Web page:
29 August 2010
Artist Made Carroll His Home
by Mary Ann Ashcraft
In the 1960s and 1970s, few Carroll residents were aware that a world-class artist was living among us, but that man, Clyfford Still, was recently honored by having a painting reproduced on a U.S. postage stamp. It is part of a 10-stamp collection commemorating the works of Abstract Expressionists.
Still, who “stands among the giants of post-World War II art,” lived at 312 Church Street, New Windsor, from about 1966 until his death in 1980 at the age of 75. He is buried in the cemetery beside Pipe Creek Church of the Brethren outside Uniontown.
An intense desire for privacy drove Still to settle here in relative anonymity after working in San Francisco and New York at a time when he stood at the center of the Abstract Expressionist art movement. That movement put America and American painters at the forefront of the art world.
Patricia Still drove her husband from New Windsor to paint in a barn behind a white clapboard farmhouse on Old Westminster Road, just up the street from my home. As I recall, you could barely see him in the front seat beside her. This apparently was their residence for several years before buying the New Windsor house. The unremarkable buildings on a dirt road (still dirt in 2010) helped Still maintain his intense privacy.
Don Elliott, a New Windsor resident who operated a pharmacy on New Windsor’s Main Street, said the couple would occasionally stop in for a drink at the pharmacy’s soda fountain, but most people in town don’t remember seeing much of them. The Hartzlers, next-door neighbors, were good friends. According to Elliott, the community respected the artist’s wishes for anonymity. Some people were aware that Lord Snowden, the famous photographer and one-time husband of Britain’s Princess Margaret, once arrived in town to take Still’s picture for a story Vogue magazine published on him in 1970.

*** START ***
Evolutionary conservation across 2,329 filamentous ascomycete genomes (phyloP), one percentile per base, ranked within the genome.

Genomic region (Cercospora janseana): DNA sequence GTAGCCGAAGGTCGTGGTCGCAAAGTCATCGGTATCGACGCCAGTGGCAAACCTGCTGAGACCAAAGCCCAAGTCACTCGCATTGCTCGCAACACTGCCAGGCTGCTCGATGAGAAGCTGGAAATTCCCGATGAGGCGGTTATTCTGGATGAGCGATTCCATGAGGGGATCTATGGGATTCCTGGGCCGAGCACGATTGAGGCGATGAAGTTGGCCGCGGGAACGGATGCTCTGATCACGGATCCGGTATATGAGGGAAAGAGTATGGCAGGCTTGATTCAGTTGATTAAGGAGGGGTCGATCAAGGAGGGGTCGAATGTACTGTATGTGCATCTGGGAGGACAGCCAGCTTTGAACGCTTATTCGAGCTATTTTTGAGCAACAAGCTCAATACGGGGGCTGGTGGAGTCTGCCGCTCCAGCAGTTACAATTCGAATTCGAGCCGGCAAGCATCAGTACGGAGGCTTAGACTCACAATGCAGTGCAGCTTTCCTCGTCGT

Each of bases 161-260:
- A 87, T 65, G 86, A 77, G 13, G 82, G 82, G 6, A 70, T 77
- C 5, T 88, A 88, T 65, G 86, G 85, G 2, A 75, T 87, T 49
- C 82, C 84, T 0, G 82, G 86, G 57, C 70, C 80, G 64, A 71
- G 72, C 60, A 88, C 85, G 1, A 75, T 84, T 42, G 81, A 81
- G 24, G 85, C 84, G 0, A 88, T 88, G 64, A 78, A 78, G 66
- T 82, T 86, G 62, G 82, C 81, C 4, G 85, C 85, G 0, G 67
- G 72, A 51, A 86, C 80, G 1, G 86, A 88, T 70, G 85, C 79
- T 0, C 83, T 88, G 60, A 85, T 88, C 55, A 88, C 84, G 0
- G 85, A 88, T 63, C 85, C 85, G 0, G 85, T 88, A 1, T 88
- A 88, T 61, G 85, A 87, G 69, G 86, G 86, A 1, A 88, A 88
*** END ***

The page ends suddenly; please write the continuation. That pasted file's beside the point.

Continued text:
Clyfford Still was born near Fargo, North Dakota, in 1904 and was a respected artist although not one known worldwide until the Abstract Expressionist movement emerged in New York in the mid-1940s with Still one of its chief practitioners. If you want a better sense of the variety of art included under the heading of Abstract Expressionism, take a look at the postage stamps or any book on modern art.
When Still died, his one-page will stipulated that his entire body of work be given to a place that would build a museum dedicated solely to him and his art. At that time, only about 150 of his paintings were owned privately or by museums such as the San Francisco Museum of Modern Art and the MOMA (Museum of Modern Art) in New York City. The work in his possession, approximately 2,400 items, had an estimated value of close to $1 billion. Mrs. Still worked hard following her husband’s death to carry out his final wishes, ultimately reaching an agreement with Denver, Colorado, which pledged to construct a Still museum.
This month Denver finally broke ground for that museum which will open late in 2011. Sadly, Patricia Still passed away in 2005.
Mary Ann Ashcraft is a library volunteer at the Historical Society of Carroll County.
Photo credit: From Vogue, February 1, 1970
Photo caption: Clyfford Still, the world famous Abstract Expressionist artist, shown here at the age of 65, found the privacy he wanted in Carroll County from 1961 until his death in 1980.